It’s not very often people come around that can throw a light on the broader concerns of humanity in such a way to lift you onto the shoulders of giants so you may see more clearly the way ahead. When this happens, take good notes. Stick them on your refrigerator door so you cannot forget. Then busy yourself preparing the way for others, because it is in others our life is lived. And if we have lived any length of time at all, we must come to terms with Dr King’s profound question, “What are you doing for others?” But, how?
I believe most would agree Martin Luther King Jr’s question is just as pressing today as when he first asked it in 1957. In many regards, perhaps his question is more urgent than ever before. As we celebrate his legacy, I find it particularly important to ask ourselves, “What are we doing to teach our children to help others?” Much of western society lives in an era of entitlement where “me” means everything. And, why not? With a little skill and a Lot of luck, you can become an entertainer, a professional athlete, or America’s next Idol, claiming for yourself much fame and great fortunes. But to what end? The toys you accumulate and the fortunes you amass gotta stay here when you exit stage left. And what comes to those who do not achieve their dreams (or their parents’ dreams) of glory, stardom, and riches?
My friend, John Paul, reminds us, “Humanity is an ocean. All are welcome and the door is always open.” Those who realize all living creatures within this vast ocean domain matter are likely found in front of a mirror each morning asking themselves Dr King’s “most persistent and urgent” question. We can be grateful so many have responded by getting involved. We see it in every corner of our world. Some have written inspirational tomes to help engage communities in service; we see proof of their success in articles, blog posts, and tweets on twitter. Some have written and/or sung songs to inspire. Singer/songwriter Schuyler Fisk, Sissy Spacek’s daughter, is a great example, having just penned and released “Love Somebody,” with proceeds going to the Society for Prevention of Cruelty to Animals (SPCA). Others busy themselves with words of praise or acts of kindness (some large, some small, all heroic) day to day while others reach a little farther, knowing the good of one can inspire the great good of thousands.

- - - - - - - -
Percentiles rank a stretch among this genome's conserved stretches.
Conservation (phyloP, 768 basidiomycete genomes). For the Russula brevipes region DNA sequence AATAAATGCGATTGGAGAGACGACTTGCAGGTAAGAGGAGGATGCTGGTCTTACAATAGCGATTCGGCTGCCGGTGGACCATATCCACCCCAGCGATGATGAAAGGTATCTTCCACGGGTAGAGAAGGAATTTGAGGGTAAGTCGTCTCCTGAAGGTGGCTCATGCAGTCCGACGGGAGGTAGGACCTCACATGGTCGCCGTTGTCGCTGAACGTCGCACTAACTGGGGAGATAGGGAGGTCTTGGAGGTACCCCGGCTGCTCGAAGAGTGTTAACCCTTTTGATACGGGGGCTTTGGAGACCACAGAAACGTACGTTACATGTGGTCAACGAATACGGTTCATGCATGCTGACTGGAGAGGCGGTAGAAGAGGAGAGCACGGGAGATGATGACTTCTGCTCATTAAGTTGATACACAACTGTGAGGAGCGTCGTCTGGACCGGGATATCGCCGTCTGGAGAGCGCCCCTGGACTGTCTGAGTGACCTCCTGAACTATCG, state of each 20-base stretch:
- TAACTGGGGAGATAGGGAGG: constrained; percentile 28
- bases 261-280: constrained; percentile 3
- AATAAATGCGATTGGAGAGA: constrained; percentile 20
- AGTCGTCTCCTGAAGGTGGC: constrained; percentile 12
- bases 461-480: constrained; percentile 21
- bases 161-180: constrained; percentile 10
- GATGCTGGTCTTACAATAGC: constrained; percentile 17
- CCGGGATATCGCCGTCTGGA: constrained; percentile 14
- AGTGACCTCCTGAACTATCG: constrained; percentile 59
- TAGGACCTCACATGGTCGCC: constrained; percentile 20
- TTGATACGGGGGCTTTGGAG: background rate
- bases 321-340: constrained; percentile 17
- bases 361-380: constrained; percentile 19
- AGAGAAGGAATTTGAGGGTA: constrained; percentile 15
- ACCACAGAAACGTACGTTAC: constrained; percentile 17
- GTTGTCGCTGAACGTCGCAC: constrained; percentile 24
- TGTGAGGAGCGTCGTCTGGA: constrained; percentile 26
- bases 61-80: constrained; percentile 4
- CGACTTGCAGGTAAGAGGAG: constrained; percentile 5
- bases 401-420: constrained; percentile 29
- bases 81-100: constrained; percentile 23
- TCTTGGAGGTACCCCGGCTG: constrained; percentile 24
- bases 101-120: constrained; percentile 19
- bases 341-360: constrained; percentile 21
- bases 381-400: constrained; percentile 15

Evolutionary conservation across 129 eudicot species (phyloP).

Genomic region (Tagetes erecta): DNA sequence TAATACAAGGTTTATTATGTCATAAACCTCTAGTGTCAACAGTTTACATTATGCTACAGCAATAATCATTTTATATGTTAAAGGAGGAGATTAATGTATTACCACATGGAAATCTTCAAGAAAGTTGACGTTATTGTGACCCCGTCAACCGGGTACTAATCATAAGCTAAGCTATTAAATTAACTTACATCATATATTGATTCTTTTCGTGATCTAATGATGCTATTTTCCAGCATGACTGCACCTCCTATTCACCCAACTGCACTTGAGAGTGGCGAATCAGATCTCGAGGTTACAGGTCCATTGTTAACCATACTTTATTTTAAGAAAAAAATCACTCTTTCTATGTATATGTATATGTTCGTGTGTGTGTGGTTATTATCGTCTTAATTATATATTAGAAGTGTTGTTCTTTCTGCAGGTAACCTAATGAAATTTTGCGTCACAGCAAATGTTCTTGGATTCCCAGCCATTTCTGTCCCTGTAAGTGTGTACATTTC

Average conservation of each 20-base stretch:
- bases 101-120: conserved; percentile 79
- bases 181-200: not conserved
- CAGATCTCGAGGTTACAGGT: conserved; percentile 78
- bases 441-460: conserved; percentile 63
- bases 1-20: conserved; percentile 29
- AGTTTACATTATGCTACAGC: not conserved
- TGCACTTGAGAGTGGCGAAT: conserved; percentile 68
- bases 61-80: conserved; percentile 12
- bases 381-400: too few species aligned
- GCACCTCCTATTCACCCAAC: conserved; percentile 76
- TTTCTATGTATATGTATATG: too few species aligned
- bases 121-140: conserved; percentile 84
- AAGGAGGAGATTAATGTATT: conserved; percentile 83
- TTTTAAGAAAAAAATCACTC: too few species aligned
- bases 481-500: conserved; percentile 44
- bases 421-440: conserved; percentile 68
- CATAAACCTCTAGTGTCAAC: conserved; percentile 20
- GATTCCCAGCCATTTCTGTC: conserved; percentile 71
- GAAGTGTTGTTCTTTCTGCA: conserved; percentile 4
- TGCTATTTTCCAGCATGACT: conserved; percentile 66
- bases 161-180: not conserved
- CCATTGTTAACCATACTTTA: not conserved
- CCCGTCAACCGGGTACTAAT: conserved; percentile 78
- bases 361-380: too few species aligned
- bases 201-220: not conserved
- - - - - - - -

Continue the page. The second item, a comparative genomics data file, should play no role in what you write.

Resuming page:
Herein we find those who dare something worthy—to serve another rather then dominate them. Turns out, great men and women have eyes to see the smallest, seemingly insignificant opportunity overlooked by those preoccupied with self importance. Service comes in many colors, shapes, and sizes, and it draws its strength from compassion. It does not turn others away. To the contrary, a servant’s heart seeks out the downtrodden to help lift life’s burdens. An online search returns thousands of organizations reaching out to help and/or inspire others. In this post, we will feature three relatively new, grassroots organizations that readily come to mind:
• Charity: water brings “clean, safe drinking water to people in developing nations.”
• Foyble encourages people “to perform acts of goodwill. Share your good deeds. Inspire the world.”
Of course, all of us have heard of others like the American Red Cross, Habitat for Humanity, and the United Way. So, what is the message?
In simplest terms, our service comes in many forms and it is offered through every deed of mercy toward anyone who may need what we have to offer. From where I stand, the good we do runs deep and wide, often in obscurity, rarely seeking accolades or recognition, and always performing acts of loving kindness known only to those who have received them. And I am left with the impression we want to do more. That’s why the NorthFork Center for Servant Leadership is working with Brian Foy, a co-founder of Foyble, and Chad Sansing of the Community Public Charter School in Charlottesville, Virginia, to shine a light on the servant heart through all the good we do AND all the good we will do. Especially, all the good we will do! Among other things, we are collaborating to create what will be an amazing community service curriculum that trains administrators, teachers, and students in the power of social media used for good. We are also creating ways to cultivate servant hearts around the globe and recognize the good our young people do all the time through acts of kindness and goodwill. Chad, on his site, classroots.org, wrote of this collaboration in a recent post, “Match Classroom Technology to Good.” You can find it here. Brian’s post on developing a service curriculum aligned to national standards for teachers and students, can be found here.
Do join us as we dare something worthy. Anytime one sets out to satisfy, no matter how small, “life’s most persistent and urgent question” it is certain to be an exciting ride!